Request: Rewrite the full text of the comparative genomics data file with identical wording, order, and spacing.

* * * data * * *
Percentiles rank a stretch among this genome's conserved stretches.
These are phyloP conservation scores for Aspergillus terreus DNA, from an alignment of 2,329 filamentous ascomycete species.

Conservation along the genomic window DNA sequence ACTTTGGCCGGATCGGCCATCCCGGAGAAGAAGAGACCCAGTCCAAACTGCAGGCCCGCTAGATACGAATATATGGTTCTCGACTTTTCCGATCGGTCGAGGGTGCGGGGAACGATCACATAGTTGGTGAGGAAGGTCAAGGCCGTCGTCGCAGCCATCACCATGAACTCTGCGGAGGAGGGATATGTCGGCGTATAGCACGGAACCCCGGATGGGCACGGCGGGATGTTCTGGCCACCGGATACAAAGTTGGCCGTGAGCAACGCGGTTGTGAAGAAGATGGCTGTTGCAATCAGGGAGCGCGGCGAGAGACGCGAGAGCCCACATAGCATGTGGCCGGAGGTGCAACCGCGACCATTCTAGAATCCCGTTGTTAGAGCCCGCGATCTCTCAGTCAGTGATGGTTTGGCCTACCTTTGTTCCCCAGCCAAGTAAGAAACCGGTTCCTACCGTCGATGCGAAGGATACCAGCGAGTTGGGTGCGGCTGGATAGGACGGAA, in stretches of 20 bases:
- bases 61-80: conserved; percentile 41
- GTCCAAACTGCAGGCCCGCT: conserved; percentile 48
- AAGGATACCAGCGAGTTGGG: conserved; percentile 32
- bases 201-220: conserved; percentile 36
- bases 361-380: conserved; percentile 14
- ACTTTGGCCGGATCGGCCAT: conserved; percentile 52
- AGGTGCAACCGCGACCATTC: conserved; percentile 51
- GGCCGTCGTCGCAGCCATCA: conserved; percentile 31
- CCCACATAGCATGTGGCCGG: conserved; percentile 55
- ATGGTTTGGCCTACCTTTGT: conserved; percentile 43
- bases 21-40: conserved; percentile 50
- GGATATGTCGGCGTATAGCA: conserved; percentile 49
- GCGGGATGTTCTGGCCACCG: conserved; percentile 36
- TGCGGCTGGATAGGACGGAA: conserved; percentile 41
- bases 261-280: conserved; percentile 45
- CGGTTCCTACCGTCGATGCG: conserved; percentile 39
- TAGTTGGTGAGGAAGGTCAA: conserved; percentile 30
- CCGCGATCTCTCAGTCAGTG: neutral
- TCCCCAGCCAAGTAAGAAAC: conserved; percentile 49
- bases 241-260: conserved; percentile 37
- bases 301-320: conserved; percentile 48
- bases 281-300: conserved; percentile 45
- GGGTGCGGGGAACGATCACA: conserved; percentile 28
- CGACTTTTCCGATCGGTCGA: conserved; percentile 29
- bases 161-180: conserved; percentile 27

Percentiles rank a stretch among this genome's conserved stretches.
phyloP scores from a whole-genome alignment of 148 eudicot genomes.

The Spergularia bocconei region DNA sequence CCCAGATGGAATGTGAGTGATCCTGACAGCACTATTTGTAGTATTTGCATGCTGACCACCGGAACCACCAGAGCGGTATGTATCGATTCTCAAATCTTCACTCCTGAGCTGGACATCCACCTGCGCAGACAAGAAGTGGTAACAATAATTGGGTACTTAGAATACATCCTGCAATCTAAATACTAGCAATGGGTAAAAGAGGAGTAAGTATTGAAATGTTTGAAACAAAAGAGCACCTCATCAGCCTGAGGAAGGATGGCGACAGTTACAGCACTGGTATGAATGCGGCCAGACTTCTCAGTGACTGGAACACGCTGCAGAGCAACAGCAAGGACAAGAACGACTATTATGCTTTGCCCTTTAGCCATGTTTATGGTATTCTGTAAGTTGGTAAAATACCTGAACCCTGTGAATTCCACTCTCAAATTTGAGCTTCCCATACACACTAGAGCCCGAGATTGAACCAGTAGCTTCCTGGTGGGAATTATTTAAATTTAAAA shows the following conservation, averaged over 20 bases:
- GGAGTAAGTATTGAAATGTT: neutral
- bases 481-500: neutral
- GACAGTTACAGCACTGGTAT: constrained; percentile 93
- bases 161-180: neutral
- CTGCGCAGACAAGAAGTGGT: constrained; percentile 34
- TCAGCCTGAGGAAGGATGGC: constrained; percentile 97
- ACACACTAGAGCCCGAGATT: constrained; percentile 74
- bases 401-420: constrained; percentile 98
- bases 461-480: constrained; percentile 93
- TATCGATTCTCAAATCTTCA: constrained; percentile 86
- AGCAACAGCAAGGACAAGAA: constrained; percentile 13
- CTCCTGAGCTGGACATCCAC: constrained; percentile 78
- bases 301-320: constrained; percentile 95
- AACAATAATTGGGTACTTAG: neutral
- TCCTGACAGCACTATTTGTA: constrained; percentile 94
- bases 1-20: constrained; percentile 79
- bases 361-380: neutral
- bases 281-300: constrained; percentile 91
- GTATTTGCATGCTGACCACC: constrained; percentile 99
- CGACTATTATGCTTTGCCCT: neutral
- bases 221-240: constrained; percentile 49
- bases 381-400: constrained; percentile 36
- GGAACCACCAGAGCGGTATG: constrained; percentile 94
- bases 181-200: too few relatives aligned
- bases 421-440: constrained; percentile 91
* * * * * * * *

Percentiles rank a stretch among this genome's conserved stretches.
These are phyloP conservation scores for Aspergillus terreus DNA, from an alignment of 2,329 filamentous ascomycete species.

Conservation along the genomic window DNA sequence ACTTTGGCCGGATCGGCCATCCCGGAGAAGAAGAGACCCAGTCCAAACTGCAGGCCCGCTAGATACGAATATATGGTTCTCGACTTTTCCGATCGGTCGAGGGTGCGGGGAACGATCACATAGTTGGTGAGGAAGGTCAAGGCCGTCGTCGCAGCCATCACCATGAACTCTGCGGAGGAGGGATATGTCGGCGTATAGCACGGAACCCCGGATGGGCACGGCGGGATGTTCTGGCCACCGGATACAAAGTTGGCCGTGAGCAACGCGGTTGTGAAGAAGATGGCTGTTGCAATCAGGGAGCGCGGCGAGAGACGCGAGAGCCCACATAGCATGTGGCCGGAGGTGCAACCGCGACCATTCTAGAATCCCGTTGTTAGAGCCCGCGATCTCTCAGTCAGTGATGGTTTGGCCTACCTTTGTTCCCCAGCCAAGTAAGAAACCGGTTCCTACCGTCGATGCGAAGGATACCAGCGAGTTGGGTGCGGCTGGATAGGACGGAA, in stretches of 20 bases:
- bases 61-80: conserved; percentile 41
- GTCCAAACTGCAGGCCCGCT: conserved; percentile 48
- AAGGATACCAGCGAGTTGGG: conserved; percentile 32
- bases 201-220: conserved; percentile 36
- bases 361-380: conserved; percentile 14
- ACTTTGGCCGGATCGGCCAT: conserved; percentile 52
- AGGTGCAACCGCGACCATTC: conserved; percentile 51
- GGCCGTCGTCGCAGCCATCA: conserved; percentile 31
- CCCACATAGCATGTGGCCGG: conserved; percentile 55
- ATGGTTTGGCCTACCTTTGT: conserved; percentile 43
- bases 21-40: conserved; percentile 50
- GGATATGTCGGCGTATAGCA: conserved; percentile 49
- GCGGGATGTTCTGGCCACCG: conserved; percentile 36
- TGCGGCTGGATAGGACGGAA: conserved; percentile 41
- bases 261-280: conserved; percentile 45
- CGGTTCCTACCGTCGATGCG: conserved; percentile 39
- TAGTTGGTGAGGAAGGTCAA: conserved; percentile 30
- CCGCGATCTCTCAGTCAGTG: neutral
- TCCCCAGCCAAGTAAGAAAC: conserved; percentile 49
- bases 241-260: conserved; percentile 37
- bases 301-320: conserved; percentile 48
- bases 281-300: conserved; percentile 45
- GGGTGCGGGGAACGATCACA: conserved; percentile 28
- CGACTTTTCCGATCGGTCGA: conserved; percentile 29
- bases 161-180: conserved; percentile 27

Percentiles rank a stretch among this genome's conserved stretches.
phyloP scores from a whole-genome alignment of 148 eudicot genomes.

The Spergularia bocconei region DNA sequence CCCAGATGGAATGTGAGTGATCCTGACAGCACTATTTGTAGTATTTGCATGCTGACCACCGGAACCACCAGAGCGGTATGTATCGATTCTCAAATCTTCACTCCTGAGCTGGACATCCACCTGCGCAGACAAGAAGTGGTAACAATAATTGGGTACTTAGAATACATCCTGCAATCTAAATACTAGCAATGGGTAAAAGAGGAGTAAGTATTGAAATGTTTGAAACAAAAGAGCACCTCATCAGCCTGAGGAAGGATGGCGACAGTTACAGCACTGGTATGAATGCGGCCAGACTTCTCAGTGACTGGAACACGCTGCAGAGCAACAGCAAGGACAAGAACGACTATTATGCTTTGCCCTTTAGCCATGTTTATGGTATTCTGTAAGTTGGTAAAATACCTGAACCCTGTGAATTCCACTCTCAAATTTGAGCTTCCCATACACACTAGAGCCCGAGATTGAACCAGTAGCTTCCTGGTGGGAATTATTTAAATTTAAAA shows the following conservation, averaged over 20 bases:
- GGAGTAAGTATTGAAATGTT: neutral
- bases 481-500: neutral
- GACAGTTACAGCACTGGTAT: constrained; percentile 93
- bases 161-180: neutral
- CTGCGCAGACAAGAAGTGGT: constrained; percentile 34
- TCAGCCTGAGGAAGGATGGC: constrained; percentile 97
- ACACACTAGAGCCCGAGATT: constrained; percentile 74
- bases 401-420: constrained; percentile 98
- bases 461-480: constrained; percentile 93
- TATCGATTCTCAAATCTTCA: constrained; percentile 86
- AGCAACAGCAAGGACAAGAA: constrained; percentile 13
- CTCCTGAGCTGGACATCCAC: constrained; percentile 78
- bases 301-320: constrained; percentile 95
- AACAATAATTGGGTACTTAG: neutral
- TCCTGACAGCACTATTTGTA: constrained; percentile 94
- bases 1-20: constrained; percentile 79
- bases 361-380: neutral
- bases 281-300: constrained; percentile 91
- GTATTTGCATGCTGACCACC: constrained; percentile 99
- CGACTATTATGCTTTGCCCT: neutral
- bases 221-240: constrained; percentile 49
- bases 381-400: constrained; percentile 36
- GGAACCACCAGAGCGGTATG: constrained; percentile 94
- bases 181-200: too few relatives aligned
- bases 421-440: constrained; percentile 91